Advanced Usage#

Custom User Models#

If you use a custom user model you need to specify what field represents the username, if any. Here, username really refers to the field representing the nickname that the user uses to login, and not to some unique identifier (possibly including an email address) as is the case for Django’s AbstractBaseUser.USERNAME_FIELD.

Therefore, if your custom user model does not have a username field (again, not to be mistaken with an email address or user id), you will need to set ACCOUNT_USER_MODEL_USERNAME_FIELD to None. This will disable username related functionality in allauth. Remember to also set ACCOUNT_USERNAME_REQUIRED to False.

Similarly, you will need to set ACCOUNT_USER_MODEL_EMAIL_FIELD to None or to the proper field (if other than email).

For example, if you want to use a custom user model that has email as the identifying field, and you don’t want to collect usernames, you need the following in your


Creating and Populating User instances#

The following adapter methods can be used to intervene in how User instances are created and populated with data

  • allauth.account.adapter.DefaultAccountAdapter:

    • is_open_for_signup(self, request): The default function returns True. You can override this method by returning False if you want to disable account signup.

    • new_user(self, request): Instantiates a new, empty User.

    • save_user(self, request, user, form): Populates and saves the User instance using information provided in the signup form.

    • populate_username(self, request, user): Fills in a valid username, if required and missing. If the username is already present, then it is assumed to be valid (unique).

    • confirm_email(self, request, email_address): Marks the email address as confirmed and saves to the db.

    • generate_unique_username(self, txts, regex=None): Returns a unique username from the combination of strings present in txts iterable. A regex pattern can be passed to the method to make sure the generated username matches it.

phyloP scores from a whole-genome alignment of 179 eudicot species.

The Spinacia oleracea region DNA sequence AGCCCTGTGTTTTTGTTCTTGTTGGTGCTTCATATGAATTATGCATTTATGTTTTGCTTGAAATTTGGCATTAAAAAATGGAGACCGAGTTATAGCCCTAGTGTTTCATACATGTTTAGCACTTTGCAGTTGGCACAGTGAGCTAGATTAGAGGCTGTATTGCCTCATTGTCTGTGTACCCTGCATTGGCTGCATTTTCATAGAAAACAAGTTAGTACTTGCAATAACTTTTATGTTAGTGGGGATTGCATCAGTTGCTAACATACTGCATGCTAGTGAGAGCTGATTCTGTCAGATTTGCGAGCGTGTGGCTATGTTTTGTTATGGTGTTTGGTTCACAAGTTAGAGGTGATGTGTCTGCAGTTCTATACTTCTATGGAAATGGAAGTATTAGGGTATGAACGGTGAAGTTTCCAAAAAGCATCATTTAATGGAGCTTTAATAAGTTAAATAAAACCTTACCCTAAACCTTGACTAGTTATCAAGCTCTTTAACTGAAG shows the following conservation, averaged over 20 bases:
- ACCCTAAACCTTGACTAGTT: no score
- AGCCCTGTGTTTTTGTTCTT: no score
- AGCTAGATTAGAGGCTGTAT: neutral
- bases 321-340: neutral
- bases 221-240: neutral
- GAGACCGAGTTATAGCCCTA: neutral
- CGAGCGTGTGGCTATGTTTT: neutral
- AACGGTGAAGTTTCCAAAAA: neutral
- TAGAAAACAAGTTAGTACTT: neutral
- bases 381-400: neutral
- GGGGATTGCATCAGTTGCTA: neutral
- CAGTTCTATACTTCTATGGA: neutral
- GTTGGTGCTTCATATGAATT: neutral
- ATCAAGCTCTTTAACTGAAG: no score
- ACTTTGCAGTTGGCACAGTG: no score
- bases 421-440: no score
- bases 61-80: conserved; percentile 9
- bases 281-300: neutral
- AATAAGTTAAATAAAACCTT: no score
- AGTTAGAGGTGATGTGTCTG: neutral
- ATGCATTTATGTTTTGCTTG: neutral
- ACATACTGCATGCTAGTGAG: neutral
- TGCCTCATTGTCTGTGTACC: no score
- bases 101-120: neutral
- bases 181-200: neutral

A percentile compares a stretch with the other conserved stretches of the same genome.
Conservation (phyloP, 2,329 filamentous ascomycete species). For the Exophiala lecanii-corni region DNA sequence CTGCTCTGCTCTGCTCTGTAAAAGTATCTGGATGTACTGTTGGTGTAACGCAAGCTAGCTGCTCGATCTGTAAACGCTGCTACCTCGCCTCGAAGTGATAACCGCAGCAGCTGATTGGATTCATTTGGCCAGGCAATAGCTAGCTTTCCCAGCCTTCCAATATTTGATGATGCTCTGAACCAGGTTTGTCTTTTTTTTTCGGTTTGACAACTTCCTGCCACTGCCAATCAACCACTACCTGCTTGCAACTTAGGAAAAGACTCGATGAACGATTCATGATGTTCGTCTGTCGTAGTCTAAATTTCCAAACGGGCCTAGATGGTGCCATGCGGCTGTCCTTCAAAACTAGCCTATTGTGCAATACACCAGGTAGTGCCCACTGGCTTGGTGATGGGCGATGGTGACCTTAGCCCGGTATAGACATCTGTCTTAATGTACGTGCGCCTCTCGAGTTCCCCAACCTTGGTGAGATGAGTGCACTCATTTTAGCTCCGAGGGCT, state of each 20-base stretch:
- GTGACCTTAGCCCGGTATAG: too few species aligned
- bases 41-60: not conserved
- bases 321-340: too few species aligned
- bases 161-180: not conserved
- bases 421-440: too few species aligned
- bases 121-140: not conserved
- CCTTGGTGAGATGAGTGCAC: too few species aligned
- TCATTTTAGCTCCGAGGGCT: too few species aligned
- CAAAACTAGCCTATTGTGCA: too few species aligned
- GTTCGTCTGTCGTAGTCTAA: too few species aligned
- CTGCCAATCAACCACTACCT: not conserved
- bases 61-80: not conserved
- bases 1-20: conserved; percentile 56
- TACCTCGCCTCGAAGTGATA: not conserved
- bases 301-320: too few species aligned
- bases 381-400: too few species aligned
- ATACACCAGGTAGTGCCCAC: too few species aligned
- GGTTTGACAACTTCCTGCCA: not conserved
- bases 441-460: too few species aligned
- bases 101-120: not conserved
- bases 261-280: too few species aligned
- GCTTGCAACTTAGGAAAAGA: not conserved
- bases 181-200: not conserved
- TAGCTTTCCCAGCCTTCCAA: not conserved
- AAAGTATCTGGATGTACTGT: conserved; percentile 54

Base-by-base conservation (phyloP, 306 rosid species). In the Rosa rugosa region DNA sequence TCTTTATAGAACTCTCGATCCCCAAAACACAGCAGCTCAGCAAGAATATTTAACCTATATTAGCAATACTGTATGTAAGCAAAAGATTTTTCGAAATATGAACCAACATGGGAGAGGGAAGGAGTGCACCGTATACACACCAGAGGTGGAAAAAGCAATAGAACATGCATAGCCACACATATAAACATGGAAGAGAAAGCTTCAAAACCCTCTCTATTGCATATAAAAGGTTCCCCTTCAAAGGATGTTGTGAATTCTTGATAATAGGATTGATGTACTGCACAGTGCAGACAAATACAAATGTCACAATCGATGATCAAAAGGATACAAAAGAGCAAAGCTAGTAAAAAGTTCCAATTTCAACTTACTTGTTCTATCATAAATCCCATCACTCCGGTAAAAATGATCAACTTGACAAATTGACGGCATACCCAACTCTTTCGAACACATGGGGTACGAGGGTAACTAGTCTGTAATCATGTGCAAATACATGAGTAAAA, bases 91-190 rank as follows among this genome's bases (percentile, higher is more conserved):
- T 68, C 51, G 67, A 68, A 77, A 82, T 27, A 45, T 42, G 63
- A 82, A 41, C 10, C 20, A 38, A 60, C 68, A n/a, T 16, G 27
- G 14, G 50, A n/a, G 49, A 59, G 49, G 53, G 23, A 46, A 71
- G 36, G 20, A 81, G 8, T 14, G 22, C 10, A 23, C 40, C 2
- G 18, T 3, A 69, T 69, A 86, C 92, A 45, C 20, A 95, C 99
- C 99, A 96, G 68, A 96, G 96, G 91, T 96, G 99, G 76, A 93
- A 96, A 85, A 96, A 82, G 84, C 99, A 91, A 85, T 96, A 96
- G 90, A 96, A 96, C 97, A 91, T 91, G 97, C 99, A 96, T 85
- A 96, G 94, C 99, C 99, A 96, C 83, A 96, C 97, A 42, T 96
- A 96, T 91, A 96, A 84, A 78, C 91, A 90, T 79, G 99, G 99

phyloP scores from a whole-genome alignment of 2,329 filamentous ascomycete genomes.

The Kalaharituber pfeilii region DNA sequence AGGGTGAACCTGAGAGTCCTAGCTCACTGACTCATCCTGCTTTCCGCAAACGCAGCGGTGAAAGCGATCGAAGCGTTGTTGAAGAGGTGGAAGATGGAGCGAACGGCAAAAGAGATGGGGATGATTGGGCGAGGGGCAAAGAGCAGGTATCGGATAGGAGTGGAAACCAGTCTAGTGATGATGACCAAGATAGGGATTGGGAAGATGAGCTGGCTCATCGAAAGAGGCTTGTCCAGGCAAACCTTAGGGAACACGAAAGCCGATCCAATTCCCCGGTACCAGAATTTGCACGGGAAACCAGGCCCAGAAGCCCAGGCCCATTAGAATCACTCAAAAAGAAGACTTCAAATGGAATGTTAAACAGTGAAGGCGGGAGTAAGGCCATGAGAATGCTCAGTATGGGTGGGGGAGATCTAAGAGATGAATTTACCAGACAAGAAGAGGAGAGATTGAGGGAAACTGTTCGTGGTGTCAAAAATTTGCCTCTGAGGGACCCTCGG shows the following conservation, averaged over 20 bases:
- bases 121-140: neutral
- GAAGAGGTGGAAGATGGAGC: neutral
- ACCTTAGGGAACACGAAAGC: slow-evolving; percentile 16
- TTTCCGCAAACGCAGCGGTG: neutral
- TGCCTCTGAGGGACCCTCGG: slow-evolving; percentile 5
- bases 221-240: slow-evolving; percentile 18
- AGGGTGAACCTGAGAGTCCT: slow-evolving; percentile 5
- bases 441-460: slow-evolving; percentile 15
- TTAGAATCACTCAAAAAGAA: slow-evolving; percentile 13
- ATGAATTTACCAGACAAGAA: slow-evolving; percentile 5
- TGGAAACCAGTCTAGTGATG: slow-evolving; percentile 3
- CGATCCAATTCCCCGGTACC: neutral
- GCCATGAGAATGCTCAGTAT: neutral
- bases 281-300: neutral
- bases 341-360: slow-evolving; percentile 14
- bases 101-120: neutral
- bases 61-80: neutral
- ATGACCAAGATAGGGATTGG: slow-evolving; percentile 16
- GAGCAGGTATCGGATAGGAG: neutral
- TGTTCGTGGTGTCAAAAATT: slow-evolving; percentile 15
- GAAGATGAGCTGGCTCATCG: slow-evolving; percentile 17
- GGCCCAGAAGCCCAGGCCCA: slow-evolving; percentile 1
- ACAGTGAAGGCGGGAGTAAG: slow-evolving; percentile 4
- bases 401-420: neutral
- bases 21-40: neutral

Invitation handling is not supported, and most likely will not be any time soon. An invitation app could cover anything ranging from invitations of new users, to invitations of existing users to participate in restricted parts of the site. All in all, the scope of invitation handling is large enough to warrant being addressed in an app of its own.

Still, everything is in place to easily hook up any third party invitation app. The account adapter (allauth.account.adapter.DefaultAccountAdapter) offers the following methods:

  • is_open_for_signup(self, request). You can override this method to, for example, inspect the session to check if an invitation was accepted.

  • stash_verified_email(self, request, email). If an invitation was accepted by following a link in an email, then there is no need to send email verification mails after the signup is completed. Use this method to record the fact that an email address was verified.

Custom Redirects#

If redirecting to statically configurable URLs (as specified in your project settings) is not flexible enough, then you can override the following adapter methods:

  • allauth.account.adapter.DefaultAccountAdapter:

    • get_login_redirect_url(self, request)

    • get_logout_redirect_url(self, request)

    • get_email_verification_redirect_url(self, email_address)

    • get_signup_redirect_url(self, request)

For example, redirecting to /accounts/<username>/ can be implemented as follows:

# project/
ACCOUNT_ADAPTER = 'project.users.adapter.MyAccountAdapter'

# project/users/
from django.conf import settings
from allauth.account.adapter import DefaultAccountAdapter

class MyAccountAdapter(DefaultAccountAdapter):

    def get_login_redirect_url(self, request):
        path = "/accounts/{username}/"
        return path.format(username=request.user.username)